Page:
Right On: Feb 7 – 13
In 1987 I left New Zealand.
Returning in 1992 two new things struck me: Japanese imports and The Treaty of Waitangi.
Asked at a petrol station if my borrowed car was a Japanese import, I drew a blank. Apparently it was. Once alerted, I started seeing cheap imports everywhere.
Next, a friend asked what I knew about the treaty principles. The what? The Treaty of Waitangi principles she replied.
If you apply for a job in the public service you’ll need to know what they are. I’d worked in the public service in the late 1970s and never heard the treaty referred to. Again, once alerted to this new phenomena, it was everywhere.
The idea of paying lip service to some politically-correct prerequisite to employment didn’t appeal.
Fortunately I got work in the private sector which, to this day, doesn’t seem to find use for an historical document written over 170 years ago.
People in the real world, the one that turns on productivity and profitability, don’t have time for theoretical niceties about partnership, let alone the privileged place of tangata whenua in Aoteoroa.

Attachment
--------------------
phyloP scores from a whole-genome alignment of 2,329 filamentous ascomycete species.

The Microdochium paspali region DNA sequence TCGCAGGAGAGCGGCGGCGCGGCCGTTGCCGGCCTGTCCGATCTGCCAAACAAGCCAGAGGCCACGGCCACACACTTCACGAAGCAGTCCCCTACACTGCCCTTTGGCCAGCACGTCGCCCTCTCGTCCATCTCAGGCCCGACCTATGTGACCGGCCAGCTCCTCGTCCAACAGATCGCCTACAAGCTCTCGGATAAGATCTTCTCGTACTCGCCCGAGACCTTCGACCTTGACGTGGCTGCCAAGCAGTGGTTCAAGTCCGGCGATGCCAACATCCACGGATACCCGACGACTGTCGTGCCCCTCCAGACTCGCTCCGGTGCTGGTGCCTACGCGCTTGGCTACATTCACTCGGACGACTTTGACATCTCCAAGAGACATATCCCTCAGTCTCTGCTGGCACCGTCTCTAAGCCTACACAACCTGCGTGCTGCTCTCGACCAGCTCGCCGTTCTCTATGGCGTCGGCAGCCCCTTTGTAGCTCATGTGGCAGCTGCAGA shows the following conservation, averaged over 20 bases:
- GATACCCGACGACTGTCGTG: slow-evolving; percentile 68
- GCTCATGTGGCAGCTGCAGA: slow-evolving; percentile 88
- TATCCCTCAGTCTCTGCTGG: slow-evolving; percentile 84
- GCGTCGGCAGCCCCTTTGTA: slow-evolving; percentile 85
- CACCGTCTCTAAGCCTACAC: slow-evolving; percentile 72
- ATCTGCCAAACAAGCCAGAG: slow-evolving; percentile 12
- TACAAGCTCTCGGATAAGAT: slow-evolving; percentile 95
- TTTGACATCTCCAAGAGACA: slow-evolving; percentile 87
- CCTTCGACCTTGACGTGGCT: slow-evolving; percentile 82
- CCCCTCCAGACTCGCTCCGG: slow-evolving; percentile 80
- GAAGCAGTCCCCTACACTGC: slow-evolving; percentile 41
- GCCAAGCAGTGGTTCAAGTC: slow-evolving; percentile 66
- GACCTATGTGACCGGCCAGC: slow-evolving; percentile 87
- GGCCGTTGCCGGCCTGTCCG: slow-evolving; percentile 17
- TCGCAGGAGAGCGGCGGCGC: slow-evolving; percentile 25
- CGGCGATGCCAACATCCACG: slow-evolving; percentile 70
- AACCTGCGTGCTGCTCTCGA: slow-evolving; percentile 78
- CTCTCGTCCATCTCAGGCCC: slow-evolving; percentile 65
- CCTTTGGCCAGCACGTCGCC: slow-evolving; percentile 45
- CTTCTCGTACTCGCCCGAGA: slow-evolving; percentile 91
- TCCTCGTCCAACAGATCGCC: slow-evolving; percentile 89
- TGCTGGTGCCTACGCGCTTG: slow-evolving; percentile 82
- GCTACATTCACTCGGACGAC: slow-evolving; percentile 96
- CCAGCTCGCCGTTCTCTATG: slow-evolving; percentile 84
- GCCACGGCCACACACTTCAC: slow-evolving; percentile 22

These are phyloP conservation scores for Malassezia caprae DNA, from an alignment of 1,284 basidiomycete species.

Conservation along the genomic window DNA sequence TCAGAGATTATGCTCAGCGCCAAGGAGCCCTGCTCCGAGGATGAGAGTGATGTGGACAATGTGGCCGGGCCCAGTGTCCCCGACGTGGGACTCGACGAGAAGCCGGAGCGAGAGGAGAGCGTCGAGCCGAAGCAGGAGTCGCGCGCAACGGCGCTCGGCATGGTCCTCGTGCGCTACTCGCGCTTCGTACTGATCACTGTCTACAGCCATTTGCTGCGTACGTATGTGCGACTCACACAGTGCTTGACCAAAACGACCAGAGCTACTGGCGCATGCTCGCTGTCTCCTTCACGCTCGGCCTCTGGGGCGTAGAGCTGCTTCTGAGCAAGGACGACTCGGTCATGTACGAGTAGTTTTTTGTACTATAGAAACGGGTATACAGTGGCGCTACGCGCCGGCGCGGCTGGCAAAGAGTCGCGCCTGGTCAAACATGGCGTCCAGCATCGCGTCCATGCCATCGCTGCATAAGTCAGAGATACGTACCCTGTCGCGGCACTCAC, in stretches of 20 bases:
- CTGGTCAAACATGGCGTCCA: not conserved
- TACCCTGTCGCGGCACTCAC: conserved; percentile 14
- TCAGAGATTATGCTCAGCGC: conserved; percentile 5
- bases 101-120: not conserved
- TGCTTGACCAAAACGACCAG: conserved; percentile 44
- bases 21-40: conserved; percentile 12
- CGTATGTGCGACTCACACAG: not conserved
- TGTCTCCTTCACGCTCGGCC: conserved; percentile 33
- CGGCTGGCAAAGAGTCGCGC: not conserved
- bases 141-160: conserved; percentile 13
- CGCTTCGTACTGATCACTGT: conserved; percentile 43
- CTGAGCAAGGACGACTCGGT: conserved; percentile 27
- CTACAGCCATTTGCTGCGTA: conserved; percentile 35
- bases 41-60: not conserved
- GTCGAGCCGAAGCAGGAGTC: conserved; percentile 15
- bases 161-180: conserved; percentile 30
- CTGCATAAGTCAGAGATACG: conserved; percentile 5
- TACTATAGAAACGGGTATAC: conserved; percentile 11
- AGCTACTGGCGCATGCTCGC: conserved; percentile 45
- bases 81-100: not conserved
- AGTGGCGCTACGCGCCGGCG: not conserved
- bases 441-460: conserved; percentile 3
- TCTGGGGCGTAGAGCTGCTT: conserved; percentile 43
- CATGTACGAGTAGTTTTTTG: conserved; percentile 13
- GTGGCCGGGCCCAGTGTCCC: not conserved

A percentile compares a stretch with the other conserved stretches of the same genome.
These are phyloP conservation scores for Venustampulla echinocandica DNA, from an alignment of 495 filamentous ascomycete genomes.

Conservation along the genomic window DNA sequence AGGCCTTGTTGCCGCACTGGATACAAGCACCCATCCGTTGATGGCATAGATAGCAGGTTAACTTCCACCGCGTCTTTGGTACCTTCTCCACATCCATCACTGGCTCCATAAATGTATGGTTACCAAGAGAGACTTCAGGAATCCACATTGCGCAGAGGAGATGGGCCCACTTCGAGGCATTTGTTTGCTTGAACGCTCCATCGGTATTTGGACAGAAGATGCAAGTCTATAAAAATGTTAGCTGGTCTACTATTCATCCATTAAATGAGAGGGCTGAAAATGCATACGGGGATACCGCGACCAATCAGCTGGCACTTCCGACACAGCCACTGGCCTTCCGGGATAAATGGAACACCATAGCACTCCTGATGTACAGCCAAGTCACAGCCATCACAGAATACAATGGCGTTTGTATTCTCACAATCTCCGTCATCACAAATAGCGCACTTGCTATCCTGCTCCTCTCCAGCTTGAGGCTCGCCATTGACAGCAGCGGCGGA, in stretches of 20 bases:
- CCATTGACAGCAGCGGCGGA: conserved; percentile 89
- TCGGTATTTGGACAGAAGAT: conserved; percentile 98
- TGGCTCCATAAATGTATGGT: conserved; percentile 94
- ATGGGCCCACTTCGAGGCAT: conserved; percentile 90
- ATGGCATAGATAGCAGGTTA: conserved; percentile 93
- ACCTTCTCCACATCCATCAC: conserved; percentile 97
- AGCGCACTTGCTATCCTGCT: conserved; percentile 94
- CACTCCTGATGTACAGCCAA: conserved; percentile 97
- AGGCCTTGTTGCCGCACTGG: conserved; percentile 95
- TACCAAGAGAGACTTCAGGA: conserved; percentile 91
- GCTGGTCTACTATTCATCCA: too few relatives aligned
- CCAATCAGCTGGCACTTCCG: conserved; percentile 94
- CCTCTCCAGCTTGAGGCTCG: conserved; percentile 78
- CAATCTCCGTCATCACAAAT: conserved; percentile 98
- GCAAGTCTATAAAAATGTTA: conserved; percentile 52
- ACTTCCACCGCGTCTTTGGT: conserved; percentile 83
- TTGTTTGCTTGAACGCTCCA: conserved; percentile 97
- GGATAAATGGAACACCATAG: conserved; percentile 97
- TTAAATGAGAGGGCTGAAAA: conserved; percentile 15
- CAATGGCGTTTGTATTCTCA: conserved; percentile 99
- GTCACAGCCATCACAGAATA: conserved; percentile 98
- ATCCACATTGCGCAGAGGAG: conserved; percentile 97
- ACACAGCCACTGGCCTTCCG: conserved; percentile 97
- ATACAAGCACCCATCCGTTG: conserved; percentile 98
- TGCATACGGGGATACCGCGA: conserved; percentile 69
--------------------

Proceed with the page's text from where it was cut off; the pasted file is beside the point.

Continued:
Only the public service, turning on tax-payers money, can afford these indulgences. Yet that arena is the very place where long-winded powhiri, prayers and the like should not occur.
Despite this country’s commitment to the separation of Church and State, two sets of rules have emerged.
So for me the Treaty of Waitangi is a divisive document. At best it’s an irrelevancy; at worst it’s created resentment amongst both Pakeha and Maori. New Zealanders should be one people with equal rights; not two peoples sitting at either end of a constantly rocking see-saw alternately gaining-losing, gaining-losing…
We need to resolve past wrongs and move on in unity. The idea the Treaty of Waitangi should act as some new-fangled constitution is crazy.